Job search is an adventure and a process.
This may be new to you or may have changed since you last traveled this road.
What you do need is a map to guide you towards your next job.
A successful job search doesn’t start and end with a polished resume (yes, that is an important piece).
A successful job search means that you are making the best and most informed decisions about your actions.
Top Four Reasons You Need A Map:
- The job market is competitive (Approximately 5 job seekers for every job).
- Employers have opted to be extremely selective, searching for exactly the right match.
- Reactive job search is depressing.
- Focus, structure, and accountability typically aren’t built into many job searches.
You can’t afford to wing it. Starting off on the right foot will decrease your time in search, and isn’t that what you really want?
Step 1: Assessment
The process and planning begins with knowing yourself. Often, going through this self assessment is painful, frustrating and confusing. Trudge forward and answer the difficult questions. This foundation of self-knowledge early in the process can drive you forward at greater speeds, with greater success. Why? Because you are motivated, you are passionate (or at least excited), and you have a specific focus.
Step 2: Research/Information Gathering
When you rush into your job search without knowing where to look, what you want to do, or what’s happening in your industry, it is sort of like heading up a mountain without knowing the trails. Conducting research will provide you with information that will make the hike easier and more focused. It will allow you to present yourself more convincingly as a potential solution.
Step 3: Presenting Yourself
You wouldn’t attempt to climb a mountain without the proper gear, would you? It will be so much clearer to you, having done some research, how you will position yourself and to whom.
Employers don’t want just a warm body in a seat. They want someone who will solve their specific problems.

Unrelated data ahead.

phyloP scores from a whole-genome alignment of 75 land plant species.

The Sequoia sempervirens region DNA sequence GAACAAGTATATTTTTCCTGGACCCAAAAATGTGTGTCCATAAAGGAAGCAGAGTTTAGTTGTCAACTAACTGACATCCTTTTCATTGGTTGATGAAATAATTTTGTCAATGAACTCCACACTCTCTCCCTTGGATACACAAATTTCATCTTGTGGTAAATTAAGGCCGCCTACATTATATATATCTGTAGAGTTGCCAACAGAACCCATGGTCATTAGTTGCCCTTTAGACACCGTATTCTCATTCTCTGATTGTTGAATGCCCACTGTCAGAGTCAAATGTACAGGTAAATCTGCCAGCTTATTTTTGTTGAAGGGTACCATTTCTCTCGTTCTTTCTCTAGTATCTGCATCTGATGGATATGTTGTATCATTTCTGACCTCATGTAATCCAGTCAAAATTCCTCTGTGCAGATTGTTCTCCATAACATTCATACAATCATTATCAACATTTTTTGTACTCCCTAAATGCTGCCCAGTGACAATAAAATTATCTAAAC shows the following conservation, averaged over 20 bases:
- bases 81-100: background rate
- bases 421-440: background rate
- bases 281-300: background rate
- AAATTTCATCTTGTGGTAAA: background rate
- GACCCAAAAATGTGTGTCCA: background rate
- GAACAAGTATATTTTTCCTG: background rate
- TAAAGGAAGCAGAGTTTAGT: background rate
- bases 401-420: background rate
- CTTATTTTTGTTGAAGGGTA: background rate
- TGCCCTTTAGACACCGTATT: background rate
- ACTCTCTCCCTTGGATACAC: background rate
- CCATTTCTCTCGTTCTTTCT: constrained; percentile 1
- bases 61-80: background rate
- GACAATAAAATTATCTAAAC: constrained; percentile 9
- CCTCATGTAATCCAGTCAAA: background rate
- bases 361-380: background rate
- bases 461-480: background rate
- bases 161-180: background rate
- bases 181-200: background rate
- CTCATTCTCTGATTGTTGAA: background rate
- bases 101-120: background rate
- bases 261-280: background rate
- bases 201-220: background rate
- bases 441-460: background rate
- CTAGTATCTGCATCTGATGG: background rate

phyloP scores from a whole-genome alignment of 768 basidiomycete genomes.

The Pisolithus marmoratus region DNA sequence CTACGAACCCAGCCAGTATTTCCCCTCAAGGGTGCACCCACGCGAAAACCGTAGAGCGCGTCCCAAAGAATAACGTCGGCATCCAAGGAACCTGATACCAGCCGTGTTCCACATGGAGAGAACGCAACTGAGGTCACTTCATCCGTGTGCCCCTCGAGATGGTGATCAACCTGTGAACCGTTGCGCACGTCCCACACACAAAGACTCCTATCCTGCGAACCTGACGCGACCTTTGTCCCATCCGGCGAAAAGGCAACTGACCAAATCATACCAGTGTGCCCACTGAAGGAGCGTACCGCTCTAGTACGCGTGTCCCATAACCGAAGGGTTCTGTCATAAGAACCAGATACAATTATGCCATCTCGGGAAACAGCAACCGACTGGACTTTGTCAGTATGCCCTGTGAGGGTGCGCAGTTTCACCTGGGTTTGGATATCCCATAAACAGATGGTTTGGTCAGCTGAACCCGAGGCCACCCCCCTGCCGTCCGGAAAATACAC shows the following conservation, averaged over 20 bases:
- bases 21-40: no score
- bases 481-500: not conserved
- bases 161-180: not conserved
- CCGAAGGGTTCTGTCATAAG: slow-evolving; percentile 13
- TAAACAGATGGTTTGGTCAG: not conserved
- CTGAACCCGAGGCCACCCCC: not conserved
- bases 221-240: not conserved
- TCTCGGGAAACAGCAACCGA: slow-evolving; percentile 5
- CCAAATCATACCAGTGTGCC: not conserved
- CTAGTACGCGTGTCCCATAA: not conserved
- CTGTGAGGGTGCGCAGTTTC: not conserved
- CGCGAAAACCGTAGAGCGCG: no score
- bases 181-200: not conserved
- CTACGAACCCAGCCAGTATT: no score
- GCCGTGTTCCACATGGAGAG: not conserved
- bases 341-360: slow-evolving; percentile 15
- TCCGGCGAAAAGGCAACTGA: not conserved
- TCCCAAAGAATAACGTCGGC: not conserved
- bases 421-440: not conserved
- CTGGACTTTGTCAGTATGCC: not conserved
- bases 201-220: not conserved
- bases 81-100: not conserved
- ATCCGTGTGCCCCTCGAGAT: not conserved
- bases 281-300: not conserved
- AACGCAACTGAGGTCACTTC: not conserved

Besides your resume, you’ll want an interesting verbal pitch to introduce yourself, which you should be doing a lot.
Your online presence is part of this too. Do you have an online presence? LinkedIn, Facebook, Twitter, or website/blog? The phrase you hear associated with this component of your search is “personal branding.” It is a form of reputation management.
This is the gear you will need for your climb.
Step 4: Project Management
Are you setting weekly goals? Are you tapping into all the job search methods? There is so much more to do, sometimes it feels like looking for a job is a full time job!
Being pro-active and having a plan creates purpose and forward movement. You won’t reach the top of the mountain without taking action.
Step 5: Interview strategies
There’s an old saying, “We don’t know what we don’t know.” However, that shouldn’t be the case for you. Prepare for those interviews!
You want to know as much as possible about the company, the people, and their hiring process before going on the interview.
Do you dread being asked certain questions in an interview? Interviewing is a skill and with some practice you can increase your level of competence and confidence.
Mountaineers practice hiking for months in preparation for their “big climb.” You should, too.
Step 6: Project Update
The process continues past the activities of interviewing, networking, contacting recruiters, direct company contact and, must I say it, applying for jobs online.
You will want to evaluate what is working for you and what isn’t. This will allow you to make changes or continue to focus on the areas where you’ve been successful.
You’ll want to be objective.
You’ll also want quantitative measurements, such as:
- X networking meetings netted Y more meetings and Z interviews.
- X online job postings translated into Y interview.
- X recruiter conversations turned into Y interview.
- X interviews, Y second interviews, Z job offers.
Are you treating your job search as a full time job? Are you making the best choices on how you are spending your time? I believe strongly in this 6 step process. The heavy emphasis up front on assessment and research can make all the difference in the world. This allows you to discover or uncover what you really want to do next. Following these steps should provide structure and accountability to an otherwise hap-hazard approach. Whether you are just starting your search or re-starting your search, I hope this map helps you navigate and proactively manage your adventure.
About the author…
Hannah Morgan, Job-Hunt’s Social Media Job Search Expert, maximizes her own personal branding and online visibility using social media platforms. She is a job search strategist and founder of CareerSherpa.net. Selected by LinkedIn as a “Top Voice for Job Search and Careers,” follow Hannah on LinkedIn. Also, follow and connect with Hannah on Twitter (@careersherpa) and Facebook (Career Sherpa). To read more articles on how to use social media for job search, visit her site: Careersherpa.net.
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